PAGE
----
Banker index of the 50 largest U.S. banks and the American Banker 225 index dropped about 1%.
That was in sharp contrast to Friday's 3.6% rise in the American Banker 50, and the 4.2% rise in the American Banker 225.
Friday's ebullience reflected the market's excitement about reports that the White House and Congress had agreed on financial modernization legislation.
Big banks, which were the biggest gainers Friday, were the biggest losers Monday. Chase Manhattan Corp. dropped $2.625, or 3.26%, to $78; FleetBoston $2.0625, or 5.16%, to $37.875; and J.P. Morgan $5.4375, or 4.33%, to $120.1875;.
Financial modernization became yesterday's story and investor attention on Monday focused once again on fears of inflation and higher interest rates.
European Central Bank chief economist Otmar Issing warned of greater inflation risks because European economies are improving, triggering the U.S. market's downturn.
Last week's gains by bank stocks "just weren't sustainable," said Arun Kumar, senior equities strategist with Lehman Brothers in New York. "There were too many other forces at work."
Mr. Kumar said Wall Street was looking ahead to Thursday's release of two key economic yardsticks -- gross domestic product and the employment cost index.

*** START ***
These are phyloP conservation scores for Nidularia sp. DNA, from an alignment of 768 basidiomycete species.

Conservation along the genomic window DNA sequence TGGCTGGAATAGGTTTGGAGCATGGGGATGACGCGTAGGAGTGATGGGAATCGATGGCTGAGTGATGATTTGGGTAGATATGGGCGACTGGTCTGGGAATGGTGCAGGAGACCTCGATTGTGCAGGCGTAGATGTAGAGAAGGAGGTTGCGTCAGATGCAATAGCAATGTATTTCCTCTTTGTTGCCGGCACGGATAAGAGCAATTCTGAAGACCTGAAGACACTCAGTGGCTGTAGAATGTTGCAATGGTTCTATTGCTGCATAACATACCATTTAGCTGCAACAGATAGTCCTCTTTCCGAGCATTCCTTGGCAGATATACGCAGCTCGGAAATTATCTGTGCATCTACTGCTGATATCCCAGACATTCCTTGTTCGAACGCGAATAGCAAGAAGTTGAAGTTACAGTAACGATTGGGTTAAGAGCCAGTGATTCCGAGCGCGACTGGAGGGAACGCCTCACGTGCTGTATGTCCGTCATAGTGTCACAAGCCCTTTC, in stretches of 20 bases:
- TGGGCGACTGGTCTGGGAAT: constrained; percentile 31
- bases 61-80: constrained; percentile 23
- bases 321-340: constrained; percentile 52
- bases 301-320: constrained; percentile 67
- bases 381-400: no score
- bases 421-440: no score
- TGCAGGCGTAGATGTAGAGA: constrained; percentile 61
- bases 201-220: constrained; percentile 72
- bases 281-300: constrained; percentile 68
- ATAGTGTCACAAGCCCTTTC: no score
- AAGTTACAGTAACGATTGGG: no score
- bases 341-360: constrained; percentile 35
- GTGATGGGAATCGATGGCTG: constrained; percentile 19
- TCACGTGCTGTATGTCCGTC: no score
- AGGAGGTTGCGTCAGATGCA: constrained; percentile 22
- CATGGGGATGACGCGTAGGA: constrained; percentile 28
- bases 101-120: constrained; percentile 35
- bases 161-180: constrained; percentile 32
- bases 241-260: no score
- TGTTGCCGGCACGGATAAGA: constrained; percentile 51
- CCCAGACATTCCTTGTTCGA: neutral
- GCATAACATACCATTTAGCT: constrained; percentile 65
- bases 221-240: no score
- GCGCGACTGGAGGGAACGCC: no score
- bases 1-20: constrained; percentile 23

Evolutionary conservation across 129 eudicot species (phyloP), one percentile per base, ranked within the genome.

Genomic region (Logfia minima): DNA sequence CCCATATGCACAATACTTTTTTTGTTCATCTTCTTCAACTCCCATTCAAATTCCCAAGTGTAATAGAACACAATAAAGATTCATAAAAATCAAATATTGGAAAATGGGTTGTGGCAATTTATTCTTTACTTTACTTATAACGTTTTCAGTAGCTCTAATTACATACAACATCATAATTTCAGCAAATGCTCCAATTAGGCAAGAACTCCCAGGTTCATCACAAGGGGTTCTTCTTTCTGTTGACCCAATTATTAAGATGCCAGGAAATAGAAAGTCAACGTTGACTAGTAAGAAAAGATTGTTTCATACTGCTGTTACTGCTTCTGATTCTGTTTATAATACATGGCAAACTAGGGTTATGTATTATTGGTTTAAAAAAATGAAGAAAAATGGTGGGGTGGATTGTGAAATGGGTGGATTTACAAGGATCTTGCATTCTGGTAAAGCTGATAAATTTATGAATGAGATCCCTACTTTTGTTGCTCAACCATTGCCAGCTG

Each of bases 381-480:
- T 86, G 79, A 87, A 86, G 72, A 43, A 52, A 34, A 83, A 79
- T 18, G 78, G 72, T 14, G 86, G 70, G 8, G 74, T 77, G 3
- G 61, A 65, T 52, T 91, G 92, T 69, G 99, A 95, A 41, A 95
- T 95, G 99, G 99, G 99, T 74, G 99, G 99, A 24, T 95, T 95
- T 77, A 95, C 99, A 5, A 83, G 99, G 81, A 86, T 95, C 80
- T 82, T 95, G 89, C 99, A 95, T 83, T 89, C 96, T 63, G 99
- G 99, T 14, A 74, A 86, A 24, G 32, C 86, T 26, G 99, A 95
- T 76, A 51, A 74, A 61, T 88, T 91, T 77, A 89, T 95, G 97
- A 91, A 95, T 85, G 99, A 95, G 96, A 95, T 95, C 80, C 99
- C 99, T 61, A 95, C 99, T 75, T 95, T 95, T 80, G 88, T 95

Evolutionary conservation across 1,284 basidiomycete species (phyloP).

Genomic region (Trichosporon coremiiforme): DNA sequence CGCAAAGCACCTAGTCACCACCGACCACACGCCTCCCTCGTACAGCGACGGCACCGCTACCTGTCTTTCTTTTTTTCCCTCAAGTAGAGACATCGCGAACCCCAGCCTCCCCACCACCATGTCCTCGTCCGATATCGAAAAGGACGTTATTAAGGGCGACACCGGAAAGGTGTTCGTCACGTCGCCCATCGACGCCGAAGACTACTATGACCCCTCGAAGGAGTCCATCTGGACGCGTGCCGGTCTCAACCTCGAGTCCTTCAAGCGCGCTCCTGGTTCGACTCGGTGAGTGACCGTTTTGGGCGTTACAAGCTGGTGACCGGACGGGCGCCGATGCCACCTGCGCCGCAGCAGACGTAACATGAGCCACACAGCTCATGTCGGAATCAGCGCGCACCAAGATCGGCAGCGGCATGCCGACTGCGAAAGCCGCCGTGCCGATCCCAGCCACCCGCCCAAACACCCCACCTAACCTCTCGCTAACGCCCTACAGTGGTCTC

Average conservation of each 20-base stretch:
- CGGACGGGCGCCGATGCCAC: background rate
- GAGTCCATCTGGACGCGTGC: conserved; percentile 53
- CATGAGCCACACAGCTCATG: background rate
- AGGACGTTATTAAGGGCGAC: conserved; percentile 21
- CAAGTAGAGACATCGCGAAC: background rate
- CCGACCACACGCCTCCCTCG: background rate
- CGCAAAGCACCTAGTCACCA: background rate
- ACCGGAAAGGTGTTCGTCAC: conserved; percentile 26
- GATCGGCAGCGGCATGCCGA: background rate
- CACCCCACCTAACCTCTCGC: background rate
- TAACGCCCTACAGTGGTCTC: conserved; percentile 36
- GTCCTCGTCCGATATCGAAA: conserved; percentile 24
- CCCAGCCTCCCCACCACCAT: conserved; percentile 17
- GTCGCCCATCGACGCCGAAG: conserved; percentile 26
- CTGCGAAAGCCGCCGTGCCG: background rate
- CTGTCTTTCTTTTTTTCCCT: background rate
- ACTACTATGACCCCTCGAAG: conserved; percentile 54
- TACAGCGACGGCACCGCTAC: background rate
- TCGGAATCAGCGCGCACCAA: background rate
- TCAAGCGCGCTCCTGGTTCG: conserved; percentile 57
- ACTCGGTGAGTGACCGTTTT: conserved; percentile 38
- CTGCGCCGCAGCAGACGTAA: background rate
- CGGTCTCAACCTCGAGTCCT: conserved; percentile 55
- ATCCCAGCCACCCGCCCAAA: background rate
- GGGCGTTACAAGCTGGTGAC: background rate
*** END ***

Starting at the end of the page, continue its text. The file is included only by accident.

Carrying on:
Both reports are expected to come in strong, economists said, giving the Federal Reserve reason to raise interest rates as a way of slowing down the economy. "While third-quarter earnings were good, there is still a fear of what the Fed will do," Mr. Kumar said.
In addition to a worsening outlook for interest rates, investors were becoming less enthusiastic about the possible impact of the bill that would allow mergers among most financial companies.
"Does financial modernization change the outlook for financial stocks? I think not," said Steve Berman, financial services analyst at Stein Roe & Farnham of New York.
"It doesn't seem like a lot of banks will be running out and buying insurance companies," Mr. Berman said.
Mr. Berman said banks might do well to limit themselves to acquisitions of insurance agencies and avoid insurance companies themselves, whose returns usually are much lower than banks. A typical bank earns an 18% return on equity, while insurance companies come in around 14%, he said.
Optimists still exist, however. Some market watchers said bank stocks will pull out of the doldrums in November.
"October will represent the lows for bank stocks," said Mark Davis, research director at Banc Stock Group in Columbus, Ohio. "Banks will lead the way back up."
Mr. Davis said foreign investors will help banks bounce back.
"I'm looking for a tremendous amount of investment coming in the last two months of the year," he said. "Wealthy people from all over the world will put their money in U.S. markets."
The United States "is seen as a site of stability," he said. "There will be a flood of liquidity into short-term Treasuries, and that will create an excellent interest rate backdrop."